“Heroes League,” he said. He’d left it set to “Rocket voice.” There couldn’t be any doubt who’d answered.
The person on the other end gasped. “Excuse me? Sir? I’m Officer Smythe of the Grand Lake police force, and there’s a man flying through downtown. He’s been asking for the Heroes League, and Captain Schwarz told me to call you.”
Joe frowned. “Is there something wrong with the flying man? Should I be worried?”
Officer Smythe paused. “I… I don’t know, sir, but he’s big. Maybe twelve feet tall, and he doesn’t look happy.”
“Do you have any idea who he is? I know a lot of flying people these days.”
Smythe gave a short laugh. “No. I’ve never seen this guy.”
Joe had the feeling that Smythe was a rookie.
“Alright. Tell Captain Schwarz thanks for the warning and that I’ll be out there as soon as I can.”
He hung up the phone by touching his finger to one of the buttons on his palm.
Turning his attention to the pile, he found Larry holding a manhole sized disc in his armored gloves. Freddie must have been coming back from the storage rooms. He wasn’t holding anything, and he’d stopped moving almost directly in front of Joe.
“Change of plans, boys, we’re heading downtown. There’s someone who wants to talk to the Heroes League, and for right now, I’m all of the League that’s currently on the planet. So, here’s what we’re going to do. I’m going to go in by myself. Freddie comes in with the Burrito Gun and if the guy wants to get rowdy, Yellow Burrito sticks him to the ground. If extra cheese can’t keep him down, the Rhino and the Rocket will take him down the hard way.”
Larry laughed, “I’ll take a fight over moving alien crap any day.”
Freddie gave him a grin, “And I barely finished scrubbing the Abominator guts off my costume… Don’t defeat him before we get there.”
Joe shook his head. “If we’re lucky, we won’t have to fight him at all.”
* * *
He took the sewage pipe exit, flying out over Grand Lake before curving toward downtown. He wished he’d thought to ask where exactly downtown the man was, but dismissed it almost immediately. A twelve foot tall, flying man wasn’t going to blend in.
Even if he did, Joe decided to bet he could locate the man by following the old standbys—police cars and fire.
It didn’t take more than five minutes.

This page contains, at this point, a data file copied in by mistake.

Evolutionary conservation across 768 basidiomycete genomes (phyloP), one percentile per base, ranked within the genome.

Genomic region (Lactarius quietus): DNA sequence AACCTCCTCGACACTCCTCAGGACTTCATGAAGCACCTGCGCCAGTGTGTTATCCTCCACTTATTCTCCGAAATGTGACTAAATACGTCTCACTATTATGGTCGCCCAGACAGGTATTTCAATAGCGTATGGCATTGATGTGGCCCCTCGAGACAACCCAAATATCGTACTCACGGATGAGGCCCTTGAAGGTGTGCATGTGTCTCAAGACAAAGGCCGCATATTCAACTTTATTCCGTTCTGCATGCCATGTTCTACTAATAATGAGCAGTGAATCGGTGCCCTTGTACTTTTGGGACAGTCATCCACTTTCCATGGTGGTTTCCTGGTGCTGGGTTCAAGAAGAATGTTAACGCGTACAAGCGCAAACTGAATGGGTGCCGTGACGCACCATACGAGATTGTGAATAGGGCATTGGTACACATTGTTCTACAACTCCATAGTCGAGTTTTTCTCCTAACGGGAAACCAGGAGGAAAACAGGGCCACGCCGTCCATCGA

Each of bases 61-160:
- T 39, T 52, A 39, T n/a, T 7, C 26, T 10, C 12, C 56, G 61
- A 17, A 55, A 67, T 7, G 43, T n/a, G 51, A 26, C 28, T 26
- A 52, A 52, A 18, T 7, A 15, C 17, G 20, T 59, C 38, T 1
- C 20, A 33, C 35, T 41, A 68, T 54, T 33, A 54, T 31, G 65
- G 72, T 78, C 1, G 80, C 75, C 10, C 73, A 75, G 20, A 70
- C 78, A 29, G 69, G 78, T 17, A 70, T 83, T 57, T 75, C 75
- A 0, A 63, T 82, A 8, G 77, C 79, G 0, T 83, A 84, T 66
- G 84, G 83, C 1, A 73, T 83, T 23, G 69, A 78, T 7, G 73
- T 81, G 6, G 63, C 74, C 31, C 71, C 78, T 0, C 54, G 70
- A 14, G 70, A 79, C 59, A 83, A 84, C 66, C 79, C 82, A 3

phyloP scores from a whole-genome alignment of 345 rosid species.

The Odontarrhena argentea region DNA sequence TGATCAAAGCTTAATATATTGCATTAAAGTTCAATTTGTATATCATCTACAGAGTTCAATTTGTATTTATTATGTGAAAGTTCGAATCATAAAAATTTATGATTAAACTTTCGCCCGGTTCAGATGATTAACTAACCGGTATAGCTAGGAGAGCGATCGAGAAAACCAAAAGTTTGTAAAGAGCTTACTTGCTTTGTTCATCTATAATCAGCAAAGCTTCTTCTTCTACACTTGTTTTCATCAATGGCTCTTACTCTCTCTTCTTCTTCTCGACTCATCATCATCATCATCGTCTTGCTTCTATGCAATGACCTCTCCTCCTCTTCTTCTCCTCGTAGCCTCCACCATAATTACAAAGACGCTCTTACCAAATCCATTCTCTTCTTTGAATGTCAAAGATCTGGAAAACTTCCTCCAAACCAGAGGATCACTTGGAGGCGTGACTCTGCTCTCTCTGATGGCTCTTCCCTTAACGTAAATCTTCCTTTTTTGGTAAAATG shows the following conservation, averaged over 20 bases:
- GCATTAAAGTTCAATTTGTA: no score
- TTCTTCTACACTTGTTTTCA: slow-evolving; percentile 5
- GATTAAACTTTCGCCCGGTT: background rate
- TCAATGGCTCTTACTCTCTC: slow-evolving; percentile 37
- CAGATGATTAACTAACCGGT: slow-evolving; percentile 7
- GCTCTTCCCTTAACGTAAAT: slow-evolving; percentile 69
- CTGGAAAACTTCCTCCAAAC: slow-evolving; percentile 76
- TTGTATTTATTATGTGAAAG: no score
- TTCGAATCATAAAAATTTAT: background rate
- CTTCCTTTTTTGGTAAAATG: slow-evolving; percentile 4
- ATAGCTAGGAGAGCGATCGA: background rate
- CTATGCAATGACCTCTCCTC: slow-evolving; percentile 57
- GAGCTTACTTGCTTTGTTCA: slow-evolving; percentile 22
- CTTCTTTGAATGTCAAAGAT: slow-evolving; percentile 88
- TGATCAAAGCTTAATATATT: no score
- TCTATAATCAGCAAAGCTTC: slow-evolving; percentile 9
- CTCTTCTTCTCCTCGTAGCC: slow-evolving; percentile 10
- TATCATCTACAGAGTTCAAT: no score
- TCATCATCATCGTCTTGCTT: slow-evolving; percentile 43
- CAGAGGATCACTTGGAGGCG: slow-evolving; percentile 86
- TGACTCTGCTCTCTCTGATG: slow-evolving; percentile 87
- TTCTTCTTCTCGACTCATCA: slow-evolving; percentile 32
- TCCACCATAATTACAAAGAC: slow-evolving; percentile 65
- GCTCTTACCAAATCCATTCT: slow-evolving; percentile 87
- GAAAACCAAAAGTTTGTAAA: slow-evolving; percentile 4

Smoke rose next to the new highway. The highway wasn’t finished yet, but the smoke wasn’t new construction or the exhaust of particularly polluting equipment.
It came from a burning police car.
The highway was supposed to be several stories above the ground, doing as little damage as possible to the buildings below while giving drivers a view of Grand Lake. A historic preservation group, supported by members of the Hardwick family, had enough power to mandate the elevated highway, but not enough power prevent the highway from being built at all.
Joe doubted the Hardwicks would have supported that anyway. As a family, they had a talent for pulling profit out of nowhere.
The highway, for all the outcry about it, would probably act as an advertisement for Grand Lake to everyone who drove through.
Case in point, he thought as he dove, the bulldozed lot below him. Surrounded by historic buildings—the lumberyard, an old furniture factory, and a paper mill, all of them Hardwick properties—the city would never have allowed the building that used to be in the lot to be knocked down.
It had been a furniture factory at one point, but had turned into one business after another. It had even made wooden speed boats for a few years during the 1950’s before Giles had decided it wasn’t worth it any more, and closed the factory.
He’d said it was too old, and that it couldn’t be brought up to modern standards. He’d also said it wasn’t making enough money for him to do anything more than shut it down.
He did, and Joe didn’t remember any more whether that was before or after he’d run Giles through the power impregnator—Giles’ name for the device. He’d been a better businessman than a wordsmith.
The factory had turned into Red Lightning’s followers’ training facility. No one had any reason to visit an empty building in the middle of five other empty buildings.
The family sold the land to the government, knocking down the building before the sale, and bulldozing the land. Within a few months there would be nothing but an offramp here and the remains of Giles’ work would disappear under concrete.
Some kinds of profit didn’t involve money.
Now a twelve foot tall man floated above the dirt. He wore grayish-green armor with the same strange sheen as the Abominator metal that Joe had seen all too much of in the last few months.
Joe didn’t think either the armor’s color or the location was a coincidence.
Armor covered all of the giant’s body but his arms and face. Letters from a strange alphabet ran down the middle of the creature’s chest plate, and around the armholes.
The bracer that wrapped around his right arm didn’t fit the rest. It was black, but hints of other colors cycled through. Remembering what the Mentalist had told him about recognizing psychic activity, Joe wondered if the colors were real.
Günther, or Lee as he was calling himself now that he’d opened a martial arts studio in Cannon’s old hardware store, had pointed out an artifact made out of similar material that they’d taken from the Abominators.
“I remember that one,” he’d said. He’d almost sounded nostalgic.
The giant’s eyes followed him as the Rocket flew over the brick buildings around the lot, and landed in front of the creature.
He’d never seen a man this size, but something about the giant’s face seemed familiar. Something about the crooked nose, and the giant’s scowl, brought back memories, and not from the distant past either.
He should know this guy, but he didn’t know why.